The “Titan’s Goblet” is one of the most important Cole paintings and by far, one of the most unusual of his compositions. At a first glance, the difference between the goblet and the background creates a sensation of immensity against the relatively dull background. At a first glance, the brush strokes are soft, and the painter tries to hide them, providing a softer approach to the forms. Consequently, the goblet emerges as the primary figure in the painting.
The painting’s composition features both the goblet and the sun at the right side of the painting heavily. The sun because of its high tonal values, and the goblet because of the mentioned contrast between the earthy colors of the figure and the background. Nevertheless, the painting is well-balanced as the elements in the lower left side of the painting help keeping the elements in place without distracting the sight from the central elements. At a second glance, the gray color of the waterfalls flowing out of the goblet invite the eye to look further, claiming the viewer’s attention in the small details at the bottom of the chalice, and the small villa encased between the mountains and the sea.
On the conceptual qualities of the painting, its resemblance with Bosch’s Garden of the Earthly Delights comes to mind. Most of the academic centered in Cole’s work cannot find a unified consensus on the concept behind this painting. (Parry 132). Since the painting is quite different than most of Cole’s paintings, it is hard to assess its conceptual meaning. However, upon closer examination, the theory that Parry rescues regarding the position of the goblet as the Yggdrasil, the Norse World Tree, serves as an interesting point to analyze the painting and its relationship with imagination and the Kantian sublime.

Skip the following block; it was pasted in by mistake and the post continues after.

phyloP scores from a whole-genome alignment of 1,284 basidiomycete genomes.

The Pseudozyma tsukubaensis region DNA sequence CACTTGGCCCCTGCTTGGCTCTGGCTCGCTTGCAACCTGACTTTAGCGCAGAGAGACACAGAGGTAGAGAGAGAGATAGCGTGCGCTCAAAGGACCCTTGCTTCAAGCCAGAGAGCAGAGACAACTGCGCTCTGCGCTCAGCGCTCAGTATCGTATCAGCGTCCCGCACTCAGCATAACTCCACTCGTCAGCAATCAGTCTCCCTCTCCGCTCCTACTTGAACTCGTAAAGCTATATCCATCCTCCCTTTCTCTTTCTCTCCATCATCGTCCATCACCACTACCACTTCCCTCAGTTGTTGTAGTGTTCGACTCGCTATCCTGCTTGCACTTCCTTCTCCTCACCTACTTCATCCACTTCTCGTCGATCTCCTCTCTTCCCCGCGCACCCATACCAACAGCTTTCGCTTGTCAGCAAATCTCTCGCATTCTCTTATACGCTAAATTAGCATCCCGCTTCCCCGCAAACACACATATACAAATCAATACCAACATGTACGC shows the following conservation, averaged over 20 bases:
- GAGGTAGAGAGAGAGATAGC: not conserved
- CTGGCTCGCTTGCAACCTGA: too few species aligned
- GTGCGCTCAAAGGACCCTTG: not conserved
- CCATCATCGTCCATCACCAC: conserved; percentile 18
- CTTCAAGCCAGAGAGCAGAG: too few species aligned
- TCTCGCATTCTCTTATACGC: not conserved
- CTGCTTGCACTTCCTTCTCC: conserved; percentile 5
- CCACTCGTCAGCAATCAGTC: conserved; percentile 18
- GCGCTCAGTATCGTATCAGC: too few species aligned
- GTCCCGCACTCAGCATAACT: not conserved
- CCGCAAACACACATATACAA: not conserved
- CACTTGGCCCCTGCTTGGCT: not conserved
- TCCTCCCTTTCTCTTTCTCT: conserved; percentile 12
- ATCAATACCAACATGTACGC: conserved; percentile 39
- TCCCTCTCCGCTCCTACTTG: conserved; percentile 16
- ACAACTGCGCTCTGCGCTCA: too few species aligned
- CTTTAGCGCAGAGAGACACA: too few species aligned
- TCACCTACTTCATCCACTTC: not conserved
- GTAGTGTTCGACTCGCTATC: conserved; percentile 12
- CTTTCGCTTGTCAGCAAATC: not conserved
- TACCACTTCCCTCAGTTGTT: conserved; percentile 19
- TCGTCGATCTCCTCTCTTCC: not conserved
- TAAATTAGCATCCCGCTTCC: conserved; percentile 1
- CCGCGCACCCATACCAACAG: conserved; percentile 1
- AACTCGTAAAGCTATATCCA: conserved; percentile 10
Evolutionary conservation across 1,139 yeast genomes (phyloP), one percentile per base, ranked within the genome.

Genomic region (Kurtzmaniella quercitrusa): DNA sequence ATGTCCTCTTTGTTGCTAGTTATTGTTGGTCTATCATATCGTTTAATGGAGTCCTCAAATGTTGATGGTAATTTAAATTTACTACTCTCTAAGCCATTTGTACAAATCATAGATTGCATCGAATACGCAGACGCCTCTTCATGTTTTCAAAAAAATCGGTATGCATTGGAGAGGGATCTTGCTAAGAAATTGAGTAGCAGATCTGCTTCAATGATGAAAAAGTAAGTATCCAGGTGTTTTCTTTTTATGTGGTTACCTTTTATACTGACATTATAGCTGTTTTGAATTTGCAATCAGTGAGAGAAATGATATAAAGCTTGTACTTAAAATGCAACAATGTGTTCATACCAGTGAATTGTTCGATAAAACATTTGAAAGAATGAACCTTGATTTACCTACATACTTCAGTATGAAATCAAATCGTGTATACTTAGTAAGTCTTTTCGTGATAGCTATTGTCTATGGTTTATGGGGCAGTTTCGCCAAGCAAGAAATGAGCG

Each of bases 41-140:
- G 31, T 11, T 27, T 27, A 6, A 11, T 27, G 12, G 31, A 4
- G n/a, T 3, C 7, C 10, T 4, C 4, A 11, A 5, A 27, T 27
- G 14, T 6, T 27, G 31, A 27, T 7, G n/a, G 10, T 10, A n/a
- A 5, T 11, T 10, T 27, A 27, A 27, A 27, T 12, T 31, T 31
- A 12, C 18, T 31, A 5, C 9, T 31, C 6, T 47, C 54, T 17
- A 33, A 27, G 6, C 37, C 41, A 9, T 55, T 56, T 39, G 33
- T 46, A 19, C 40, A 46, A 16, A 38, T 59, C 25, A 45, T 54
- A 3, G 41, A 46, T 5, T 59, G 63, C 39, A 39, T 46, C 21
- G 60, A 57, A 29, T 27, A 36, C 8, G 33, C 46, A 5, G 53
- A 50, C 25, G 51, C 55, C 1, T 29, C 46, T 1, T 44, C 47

Comparatively, “The Mountain Ford” features a triangular composition where the first sight sees the tip of the mountain. This happens because the earth tones of the mountain contrast heavily with the blue sky. Afterward, the eye goes to the white horse at the bottom. If the horse had been another color, this effect would not occur. The technique used was oil on canvas, and the brush strokes are also minimal and calculated as if Cole wanted to create texture with minimal and precise strokes-